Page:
About 4-5 years ago, my life came to a screeching halt as my world shattered around me. Since I was a little girl, I had been taught to walk on only one path… and that was the only path I knew. As I got older, at one point despite realizing that something was wrong with the path I was taking, I kept trying to walk it. Every time I turned to elders or other loved ones, they gave me the best and only advice they knew – keep walking.
Keep walking. On a path that I knew was a dead end. A dead end. But it was the only path I knew. The only path I could see. The normal way to do things.
And as my world fell apart with each realization that this path was the wrong one, I was so scared to accept it because I didn’t think I had any other way to go. I didn’t want to disrespect or bring shame by deviating so I kept walking… until I hit that dead end.
I had two options. Stop here and wallow, or disobey everything I’d ever known and walk off the path. I eventually chose to disobey. And trust me that was the best decision I’ve ever made. I chose to pave my own path. I decided that walking away from a shattered life with courage was better than just stopping where the shards lay. I didn’t know what to expect but it didn’t matter. There came a point where the situation became SO apparent that it didn’t matter anymore if my friends supported me, if my family supported me, if my parents agreed.
Yes, of course there has to be a degree of respect for elders and loved ones. But as an adult, we also need to know where the boundary is between respecting them and ruining your own life following instructions from people who haven’t been there or done that! Instead, tell them where you’re going, why, and ask them to support you.
There comes a point where, with all due respect, you have to look out for yourself and do what’s good for you. See the thing is, after a certain age no one is going to know what is right or wrong for you, except for you. As an adult (and I’m not talking legally, I’m talking about when your brain is considered fully developed – so think “25”), you have to make that call. You have to have the strength to support yourself. You must learn acceptance, you must learn how to digest, and then you MUST pursue your own happiness.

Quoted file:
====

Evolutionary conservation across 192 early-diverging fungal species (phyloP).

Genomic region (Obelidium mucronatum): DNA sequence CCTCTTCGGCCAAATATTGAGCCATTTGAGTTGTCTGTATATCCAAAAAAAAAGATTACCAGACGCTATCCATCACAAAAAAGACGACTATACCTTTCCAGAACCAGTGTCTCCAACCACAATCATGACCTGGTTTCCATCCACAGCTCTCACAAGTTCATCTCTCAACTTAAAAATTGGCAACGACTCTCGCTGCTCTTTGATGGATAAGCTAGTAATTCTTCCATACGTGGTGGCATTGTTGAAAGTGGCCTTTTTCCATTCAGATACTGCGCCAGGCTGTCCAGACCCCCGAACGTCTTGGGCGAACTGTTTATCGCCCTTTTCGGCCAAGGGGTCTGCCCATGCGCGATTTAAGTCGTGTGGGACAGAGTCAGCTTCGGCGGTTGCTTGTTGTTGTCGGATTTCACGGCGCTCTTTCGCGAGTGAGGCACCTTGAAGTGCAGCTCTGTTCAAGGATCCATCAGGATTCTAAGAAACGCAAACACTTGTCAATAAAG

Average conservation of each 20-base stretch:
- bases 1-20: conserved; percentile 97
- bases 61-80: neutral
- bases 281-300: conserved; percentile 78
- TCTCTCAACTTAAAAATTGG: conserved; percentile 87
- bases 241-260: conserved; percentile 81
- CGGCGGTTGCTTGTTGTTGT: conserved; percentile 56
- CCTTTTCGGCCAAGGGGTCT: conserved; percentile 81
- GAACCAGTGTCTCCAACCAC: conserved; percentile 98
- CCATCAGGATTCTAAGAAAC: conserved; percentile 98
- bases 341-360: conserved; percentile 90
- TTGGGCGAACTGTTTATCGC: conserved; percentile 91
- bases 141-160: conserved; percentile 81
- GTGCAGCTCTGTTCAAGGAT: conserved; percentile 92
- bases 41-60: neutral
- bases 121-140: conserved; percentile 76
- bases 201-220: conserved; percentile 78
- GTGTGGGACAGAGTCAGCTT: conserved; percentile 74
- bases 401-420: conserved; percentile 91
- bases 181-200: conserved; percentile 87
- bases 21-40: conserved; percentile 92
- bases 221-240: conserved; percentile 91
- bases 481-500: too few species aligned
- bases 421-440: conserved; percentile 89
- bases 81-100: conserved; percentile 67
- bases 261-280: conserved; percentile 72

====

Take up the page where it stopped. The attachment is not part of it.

People know your name, not your story. They’ve heard what you’ve done, but don’t understand what you’ve been through. So take their opinions of you with a grain of salt. In the end it’s not what others think, but what you think of yourself that counts. Sometimes you have to do what’s right for you, and sometimes that may not be what everyone else thinks is right.
I chose to deviate with the full understanding and acceptance that I may not have a normal life after that point. But regardless, I told myself that I would damn well still achieve ALL the things I had originally set out to.
On my OWN terms.
And guess what? I damn well did.
You damn well should too.
2 thoughts on “On my own terms”
It almost feels like I was supposed to read this today. And I needed it. I’m at a such an odd point in my life where I feel like some things are just not worth it anymore. You brought up the point about how our parents and elders only know one way- that is to keep moving. But what they don’t realize is that it is literally depressing to keep doing that and when your mental health starts to deteriorate from that it should be a good stopping point. What is life if we don’t keep looking for different ways to stay motivated?!
Absolutely! If there is one thing I’ve learned from my lows it’s that the only thing that matters is pursuing your happiness. No matter how unconventional the route. Now go get it!